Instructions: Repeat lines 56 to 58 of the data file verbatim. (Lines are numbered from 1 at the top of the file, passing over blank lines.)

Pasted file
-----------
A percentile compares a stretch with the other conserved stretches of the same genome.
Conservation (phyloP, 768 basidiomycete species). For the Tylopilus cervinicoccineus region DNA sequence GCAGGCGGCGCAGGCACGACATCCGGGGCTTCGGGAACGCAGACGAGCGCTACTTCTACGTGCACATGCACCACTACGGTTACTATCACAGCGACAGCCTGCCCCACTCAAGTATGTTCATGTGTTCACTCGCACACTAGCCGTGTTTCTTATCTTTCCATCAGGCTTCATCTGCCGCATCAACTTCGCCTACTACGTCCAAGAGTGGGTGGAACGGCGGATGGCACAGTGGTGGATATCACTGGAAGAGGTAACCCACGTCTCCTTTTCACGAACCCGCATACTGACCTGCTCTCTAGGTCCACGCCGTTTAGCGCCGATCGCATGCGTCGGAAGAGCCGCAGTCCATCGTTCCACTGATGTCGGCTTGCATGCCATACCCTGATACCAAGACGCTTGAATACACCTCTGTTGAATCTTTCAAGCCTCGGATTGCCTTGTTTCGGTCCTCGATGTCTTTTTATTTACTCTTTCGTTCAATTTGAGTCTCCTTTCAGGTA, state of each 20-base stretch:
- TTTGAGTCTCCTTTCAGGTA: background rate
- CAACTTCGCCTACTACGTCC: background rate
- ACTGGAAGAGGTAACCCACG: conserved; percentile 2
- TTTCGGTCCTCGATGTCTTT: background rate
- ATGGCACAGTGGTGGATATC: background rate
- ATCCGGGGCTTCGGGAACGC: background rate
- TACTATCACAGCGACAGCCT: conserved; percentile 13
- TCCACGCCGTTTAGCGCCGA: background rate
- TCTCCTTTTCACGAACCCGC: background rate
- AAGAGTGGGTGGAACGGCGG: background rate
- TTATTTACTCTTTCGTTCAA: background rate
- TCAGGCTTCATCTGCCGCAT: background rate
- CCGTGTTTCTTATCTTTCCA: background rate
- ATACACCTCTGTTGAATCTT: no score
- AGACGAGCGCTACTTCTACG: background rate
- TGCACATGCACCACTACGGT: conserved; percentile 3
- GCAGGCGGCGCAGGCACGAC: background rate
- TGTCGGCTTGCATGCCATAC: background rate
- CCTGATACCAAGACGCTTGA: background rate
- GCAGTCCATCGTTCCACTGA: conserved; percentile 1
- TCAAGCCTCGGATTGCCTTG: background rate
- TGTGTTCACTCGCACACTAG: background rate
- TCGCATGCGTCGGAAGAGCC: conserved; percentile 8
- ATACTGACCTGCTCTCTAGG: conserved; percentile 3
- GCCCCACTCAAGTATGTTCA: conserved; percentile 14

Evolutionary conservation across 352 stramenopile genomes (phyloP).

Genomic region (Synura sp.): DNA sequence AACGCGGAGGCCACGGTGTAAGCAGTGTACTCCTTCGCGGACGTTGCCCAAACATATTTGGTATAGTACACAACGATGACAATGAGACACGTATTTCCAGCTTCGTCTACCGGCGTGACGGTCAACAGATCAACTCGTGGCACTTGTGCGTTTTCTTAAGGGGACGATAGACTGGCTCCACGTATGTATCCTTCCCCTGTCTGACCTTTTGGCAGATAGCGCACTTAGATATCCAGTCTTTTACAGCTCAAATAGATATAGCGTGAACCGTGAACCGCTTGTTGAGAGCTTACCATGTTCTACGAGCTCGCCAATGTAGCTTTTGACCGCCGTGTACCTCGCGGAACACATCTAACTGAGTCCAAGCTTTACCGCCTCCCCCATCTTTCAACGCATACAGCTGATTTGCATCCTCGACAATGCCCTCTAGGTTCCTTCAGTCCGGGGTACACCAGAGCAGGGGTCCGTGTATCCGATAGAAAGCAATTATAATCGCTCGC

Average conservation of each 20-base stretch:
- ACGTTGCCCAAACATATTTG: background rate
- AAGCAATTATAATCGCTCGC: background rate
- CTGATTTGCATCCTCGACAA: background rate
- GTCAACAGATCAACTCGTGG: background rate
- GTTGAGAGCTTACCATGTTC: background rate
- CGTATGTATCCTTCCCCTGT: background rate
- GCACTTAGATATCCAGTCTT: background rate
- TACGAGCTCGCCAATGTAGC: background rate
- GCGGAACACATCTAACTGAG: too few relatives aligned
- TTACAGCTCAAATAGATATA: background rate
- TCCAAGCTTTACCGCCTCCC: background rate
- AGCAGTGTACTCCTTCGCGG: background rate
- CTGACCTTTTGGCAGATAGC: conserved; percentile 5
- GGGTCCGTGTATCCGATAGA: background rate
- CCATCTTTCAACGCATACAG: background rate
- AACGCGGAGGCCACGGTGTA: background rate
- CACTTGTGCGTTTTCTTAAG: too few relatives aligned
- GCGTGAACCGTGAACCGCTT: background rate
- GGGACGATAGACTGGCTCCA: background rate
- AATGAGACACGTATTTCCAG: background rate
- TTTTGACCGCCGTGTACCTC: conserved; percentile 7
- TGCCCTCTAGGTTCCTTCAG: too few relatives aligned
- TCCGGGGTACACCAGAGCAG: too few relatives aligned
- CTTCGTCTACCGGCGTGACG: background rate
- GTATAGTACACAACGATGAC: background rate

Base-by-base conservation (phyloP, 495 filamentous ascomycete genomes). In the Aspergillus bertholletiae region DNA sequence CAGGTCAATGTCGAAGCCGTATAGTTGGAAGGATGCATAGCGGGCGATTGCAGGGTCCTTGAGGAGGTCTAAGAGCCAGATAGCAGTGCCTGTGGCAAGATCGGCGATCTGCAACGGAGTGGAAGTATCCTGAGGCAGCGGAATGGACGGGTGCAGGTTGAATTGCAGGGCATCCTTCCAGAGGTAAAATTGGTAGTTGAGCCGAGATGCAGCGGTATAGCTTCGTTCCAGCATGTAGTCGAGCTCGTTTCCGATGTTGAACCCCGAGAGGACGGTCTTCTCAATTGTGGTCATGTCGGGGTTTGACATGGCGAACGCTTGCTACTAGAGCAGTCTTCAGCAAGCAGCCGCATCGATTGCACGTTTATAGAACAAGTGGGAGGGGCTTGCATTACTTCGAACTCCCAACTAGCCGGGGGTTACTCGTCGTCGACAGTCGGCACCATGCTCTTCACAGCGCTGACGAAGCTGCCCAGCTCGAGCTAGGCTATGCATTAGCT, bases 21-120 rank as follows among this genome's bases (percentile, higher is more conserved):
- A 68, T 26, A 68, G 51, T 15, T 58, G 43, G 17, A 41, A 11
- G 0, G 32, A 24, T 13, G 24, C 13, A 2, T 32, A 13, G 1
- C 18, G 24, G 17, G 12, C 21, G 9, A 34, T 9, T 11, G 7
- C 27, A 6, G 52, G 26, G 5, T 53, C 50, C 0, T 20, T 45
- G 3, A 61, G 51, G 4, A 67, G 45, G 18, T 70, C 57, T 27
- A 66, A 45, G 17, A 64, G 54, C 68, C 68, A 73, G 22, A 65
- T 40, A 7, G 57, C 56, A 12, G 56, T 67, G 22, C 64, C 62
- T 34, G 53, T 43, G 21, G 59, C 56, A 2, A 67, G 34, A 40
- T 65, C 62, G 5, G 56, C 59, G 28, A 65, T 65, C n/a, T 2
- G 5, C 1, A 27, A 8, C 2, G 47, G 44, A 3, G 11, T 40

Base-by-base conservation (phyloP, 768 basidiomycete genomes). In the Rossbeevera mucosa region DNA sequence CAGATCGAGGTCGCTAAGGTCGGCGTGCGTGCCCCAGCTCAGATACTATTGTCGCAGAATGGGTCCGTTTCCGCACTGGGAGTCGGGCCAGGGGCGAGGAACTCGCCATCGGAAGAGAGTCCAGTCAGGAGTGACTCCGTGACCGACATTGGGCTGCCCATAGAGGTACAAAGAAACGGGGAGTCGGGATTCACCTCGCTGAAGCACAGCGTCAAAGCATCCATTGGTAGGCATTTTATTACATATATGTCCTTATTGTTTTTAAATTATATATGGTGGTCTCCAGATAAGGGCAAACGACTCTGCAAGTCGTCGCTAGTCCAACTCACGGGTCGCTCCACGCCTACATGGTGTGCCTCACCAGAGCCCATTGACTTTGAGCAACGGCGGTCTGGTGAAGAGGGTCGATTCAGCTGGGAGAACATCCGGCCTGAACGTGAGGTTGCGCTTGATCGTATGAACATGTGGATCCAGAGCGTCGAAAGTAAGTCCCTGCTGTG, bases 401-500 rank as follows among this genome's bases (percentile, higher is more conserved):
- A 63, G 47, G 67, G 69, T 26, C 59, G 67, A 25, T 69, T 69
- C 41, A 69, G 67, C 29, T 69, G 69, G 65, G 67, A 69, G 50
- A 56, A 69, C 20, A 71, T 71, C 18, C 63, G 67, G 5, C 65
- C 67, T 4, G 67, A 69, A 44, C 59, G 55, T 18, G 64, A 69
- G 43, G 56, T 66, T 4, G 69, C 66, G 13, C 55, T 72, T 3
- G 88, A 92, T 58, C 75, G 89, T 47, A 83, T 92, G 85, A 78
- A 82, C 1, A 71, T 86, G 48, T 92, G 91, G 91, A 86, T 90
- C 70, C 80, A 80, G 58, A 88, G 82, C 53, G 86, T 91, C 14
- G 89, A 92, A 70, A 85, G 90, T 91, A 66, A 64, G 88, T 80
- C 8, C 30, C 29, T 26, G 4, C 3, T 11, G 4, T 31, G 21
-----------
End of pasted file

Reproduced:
Base-by-base conservation (phyloP, 495 filamentous ascomycete genomes). In the Aspergillus bertholletiae region DNA sequence CAGGTCAATGTCGAAGCCGTATAGTTGGAAGGATGCATAGCGGGCGATTGCAGGGTCCTTGAGGAGGTCTAAGAGCCAGATAGCAGTGCCTGTGGCAAGATCGGCGATCTGCAACGGAGTGGAAGTATCCTGAGGCAGCGGAATGGACGGGTGCAGGTTGAATTGCAGGGCATCCTTCCAGAGGTAAAATTGGTAGTTGAGCCGAGATGCAGCGGTATAGCTTCGTTCCAGCATGTAGTCGAGCTCGTTTCCGATGTTGAACCCCGAGAGGACGGTCTTCTCAATTGTGGTCATGTCGGGGTTTGACATGGCGAACGCTTGCTACTAGAGCAGTCTTCAGCAAGCAGCCGCATCGATTGCACGTTTATAGAACAAGTGGGAGGGGCTTGCATTACTTCGAACTCCCAACTAGCCGGGGGTTACTCGTCGTCGACAGTCGGCACCATGCTCTTCACAGCGCTGACGAAGCTGCCCAGCTCGAGCTAGGCTATGCATTAGCT, bases 21-120 rank as follows among this genome's bases (percentile, higher is more conserved):
- A 68, T 26, A 68, G 51, T 15, T 58, G 43, G 17, A 41, A 11
- G 0, G 32, A 24, T 13, G 24, C 13, A 2, T 32, A 13, G 1